Why Japanese stocks could keep crushing the S&P

Japan's Nikkei index has risen 17 percent this year, far outpacing the S&P's 3 percent gains. And Oppenheimer technical analyst Ari Wald says that Japanese stocks are set to keep outperforming through the rest of the year.

"We are bullish on the U.S., but one of the markets we're even more bullish on than the U.S. is the Japanese Nikkei," Wald said in a Tuesday "Trading Nation" interview.

The technician points out that while the Nikkei has been beating the U.S. lately, if one looks over a 25-year time frame, the Japanese index has been lagging by an incredible 90 percent. That means the Nikkei "has plenty of long-term catch-up potential."

Of course, many American investors have already trimmed their exposure to U.S. stocks in favor of the Nikkei, in addition to other international products.

A pedestrian passes in front of a stock market display in Tokyo, May 28, 2015.
Yoshikazu Tsuno | AFP | Getty Images
A pedestrian passes in front of a stock market display in Tokyo, May 28, 2015.

Examining ETF flows, Stacey Gilbert of Susquehanna finds that U.S. investors have plowed $72 billion into international-exposed ETFs, while U.S.-focused ETFs have seen outflows of $25 billion.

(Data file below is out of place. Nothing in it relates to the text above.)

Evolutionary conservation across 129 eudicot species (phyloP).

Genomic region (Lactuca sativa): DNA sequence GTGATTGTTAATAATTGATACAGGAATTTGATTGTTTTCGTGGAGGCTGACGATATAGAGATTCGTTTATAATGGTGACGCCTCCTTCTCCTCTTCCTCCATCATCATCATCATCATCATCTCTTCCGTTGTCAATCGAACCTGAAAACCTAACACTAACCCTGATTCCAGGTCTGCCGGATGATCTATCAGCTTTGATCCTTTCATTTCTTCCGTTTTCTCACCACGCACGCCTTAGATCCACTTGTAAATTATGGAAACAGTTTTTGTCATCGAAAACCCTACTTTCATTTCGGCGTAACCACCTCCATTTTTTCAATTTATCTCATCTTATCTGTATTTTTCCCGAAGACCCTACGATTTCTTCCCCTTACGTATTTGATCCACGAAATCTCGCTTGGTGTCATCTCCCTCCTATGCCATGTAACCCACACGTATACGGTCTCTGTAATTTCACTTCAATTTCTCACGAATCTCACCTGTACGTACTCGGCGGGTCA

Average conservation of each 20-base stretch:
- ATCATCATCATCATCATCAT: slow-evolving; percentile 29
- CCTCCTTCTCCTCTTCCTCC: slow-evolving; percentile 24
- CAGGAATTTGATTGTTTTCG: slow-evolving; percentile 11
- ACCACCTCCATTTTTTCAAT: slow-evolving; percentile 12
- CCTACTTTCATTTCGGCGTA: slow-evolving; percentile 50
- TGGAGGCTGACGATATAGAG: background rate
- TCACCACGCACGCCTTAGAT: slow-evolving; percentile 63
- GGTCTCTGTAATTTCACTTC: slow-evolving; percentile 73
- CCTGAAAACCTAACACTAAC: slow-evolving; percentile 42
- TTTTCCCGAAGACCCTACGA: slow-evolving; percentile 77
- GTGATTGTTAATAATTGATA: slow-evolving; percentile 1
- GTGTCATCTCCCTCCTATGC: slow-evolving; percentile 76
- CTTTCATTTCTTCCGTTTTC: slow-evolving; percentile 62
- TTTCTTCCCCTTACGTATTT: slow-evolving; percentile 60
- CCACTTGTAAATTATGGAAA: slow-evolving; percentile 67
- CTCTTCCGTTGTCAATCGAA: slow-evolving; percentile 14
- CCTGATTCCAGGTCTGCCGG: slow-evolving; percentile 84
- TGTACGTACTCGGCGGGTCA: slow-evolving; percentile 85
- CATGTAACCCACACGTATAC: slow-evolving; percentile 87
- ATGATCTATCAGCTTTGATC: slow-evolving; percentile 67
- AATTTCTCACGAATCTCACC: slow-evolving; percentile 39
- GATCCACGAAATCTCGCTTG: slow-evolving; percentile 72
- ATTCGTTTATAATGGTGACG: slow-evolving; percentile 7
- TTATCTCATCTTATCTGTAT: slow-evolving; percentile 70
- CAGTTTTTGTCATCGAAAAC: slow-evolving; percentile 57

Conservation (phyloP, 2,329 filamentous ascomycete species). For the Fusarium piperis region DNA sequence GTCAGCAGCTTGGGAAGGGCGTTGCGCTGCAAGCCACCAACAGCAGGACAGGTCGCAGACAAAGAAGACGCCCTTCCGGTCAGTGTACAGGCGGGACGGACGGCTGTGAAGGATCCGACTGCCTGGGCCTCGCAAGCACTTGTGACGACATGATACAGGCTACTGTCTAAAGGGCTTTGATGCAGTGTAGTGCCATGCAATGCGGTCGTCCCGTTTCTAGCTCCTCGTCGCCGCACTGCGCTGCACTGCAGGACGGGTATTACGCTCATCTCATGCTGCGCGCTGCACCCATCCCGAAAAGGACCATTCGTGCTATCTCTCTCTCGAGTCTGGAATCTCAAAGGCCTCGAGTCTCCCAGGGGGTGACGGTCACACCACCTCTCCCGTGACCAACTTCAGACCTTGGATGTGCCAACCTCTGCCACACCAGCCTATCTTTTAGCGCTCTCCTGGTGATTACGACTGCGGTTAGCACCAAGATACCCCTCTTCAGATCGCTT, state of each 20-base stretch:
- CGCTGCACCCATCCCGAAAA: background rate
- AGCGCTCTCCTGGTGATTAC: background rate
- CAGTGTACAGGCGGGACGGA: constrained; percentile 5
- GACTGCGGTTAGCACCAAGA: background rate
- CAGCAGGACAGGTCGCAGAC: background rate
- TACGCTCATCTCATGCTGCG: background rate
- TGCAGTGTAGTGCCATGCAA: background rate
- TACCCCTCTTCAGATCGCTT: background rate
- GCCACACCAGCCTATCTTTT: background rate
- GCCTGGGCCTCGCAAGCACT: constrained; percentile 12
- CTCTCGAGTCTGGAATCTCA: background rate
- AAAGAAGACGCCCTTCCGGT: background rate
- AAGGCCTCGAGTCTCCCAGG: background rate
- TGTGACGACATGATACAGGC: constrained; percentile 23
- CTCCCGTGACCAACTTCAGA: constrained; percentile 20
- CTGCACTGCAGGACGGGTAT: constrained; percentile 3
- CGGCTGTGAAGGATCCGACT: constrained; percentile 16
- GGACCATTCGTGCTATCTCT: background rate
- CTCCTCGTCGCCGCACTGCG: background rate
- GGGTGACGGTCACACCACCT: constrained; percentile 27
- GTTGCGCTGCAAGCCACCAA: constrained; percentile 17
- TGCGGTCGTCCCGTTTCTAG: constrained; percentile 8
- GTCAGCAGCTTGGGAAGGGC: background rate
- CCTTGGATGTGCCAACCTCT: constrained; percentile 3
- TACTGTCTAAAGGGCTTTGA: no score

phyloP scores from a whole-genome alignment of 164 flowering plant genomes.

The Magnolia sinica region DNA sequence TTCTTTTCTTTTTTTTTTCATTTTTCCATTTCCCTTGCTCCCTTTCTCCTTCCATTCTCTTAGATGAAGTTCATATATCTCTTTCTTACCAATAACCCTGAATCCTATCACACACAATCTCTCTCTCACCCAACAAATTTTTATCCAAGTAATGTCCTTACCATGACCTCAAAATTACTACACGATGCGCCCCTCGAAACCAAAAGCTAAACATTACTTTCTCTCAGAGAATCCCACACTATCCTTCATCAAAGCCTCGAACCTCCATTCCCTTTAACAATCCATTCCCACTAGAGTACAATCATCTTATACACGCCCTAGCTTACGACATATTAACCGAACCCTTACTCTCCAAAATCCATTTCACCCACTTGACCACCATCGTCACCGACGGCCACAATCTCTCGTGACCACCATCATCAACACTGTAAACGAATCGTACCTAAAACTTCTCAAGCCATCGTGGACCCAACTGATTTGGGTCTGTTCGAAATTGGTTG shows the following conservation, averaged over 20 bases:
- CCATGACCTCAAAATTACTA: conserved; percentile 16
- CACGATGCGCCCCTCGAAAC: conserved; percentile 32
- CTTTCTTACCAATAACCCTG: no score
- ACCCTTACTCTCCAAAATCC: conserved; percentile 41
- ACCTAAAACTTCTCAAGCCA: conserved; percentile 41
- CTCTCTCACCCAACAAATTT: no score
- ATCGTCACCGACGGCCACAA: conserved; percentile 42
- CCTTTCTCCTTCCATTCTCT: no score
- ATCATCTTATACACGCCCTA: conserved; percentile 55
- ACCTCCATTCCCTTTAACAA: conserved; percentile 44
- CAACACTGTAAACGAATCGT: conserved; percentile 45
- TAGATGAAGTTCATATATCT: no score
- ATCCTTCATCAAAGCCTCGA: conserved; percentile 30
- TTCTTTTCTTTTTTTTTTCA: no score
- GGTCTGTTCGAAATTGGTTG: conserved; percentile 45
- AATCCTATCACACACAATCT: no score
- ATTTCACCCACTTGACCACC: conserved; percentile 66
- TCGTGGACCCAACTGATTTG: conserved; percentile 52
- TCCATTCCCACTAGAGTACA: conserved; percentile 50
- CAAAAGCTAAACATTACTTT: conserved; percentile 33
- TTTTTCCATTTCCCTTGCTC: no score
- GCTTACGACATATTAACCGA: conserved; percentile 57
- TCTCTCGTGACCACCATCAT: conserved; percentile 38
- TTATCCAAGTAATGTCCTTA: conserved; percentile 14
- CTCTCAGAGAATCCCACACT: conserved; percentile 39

"Investors have positioned, and are continuing to position, everywhere but the U.S.," Gilbert said in the segment. "I would say the majority of the focus right now tends to be on Europe and Japan."

One particularly popular product has been the WisdomTree Japan Hedged ETF (DXJ), which allows investors to take a position on the Nikkei while hedging out exposure to the tumbling Japanese yen. The DXJ has beaten the Nikkei in 2015, rising 22 percent.

On the other hand, some analysts, such as Credit Suisse's Stefan Worrall, say that after such an impressive rally, "some correction is due."

Read More Nikkei steps back on profit-taking after long rally

—Reuters contributed to this report.

Want to be part of the Trading Nation? If you'd like to call into our live Monday show, email your name, number and question to TradingNation@cnbc.com.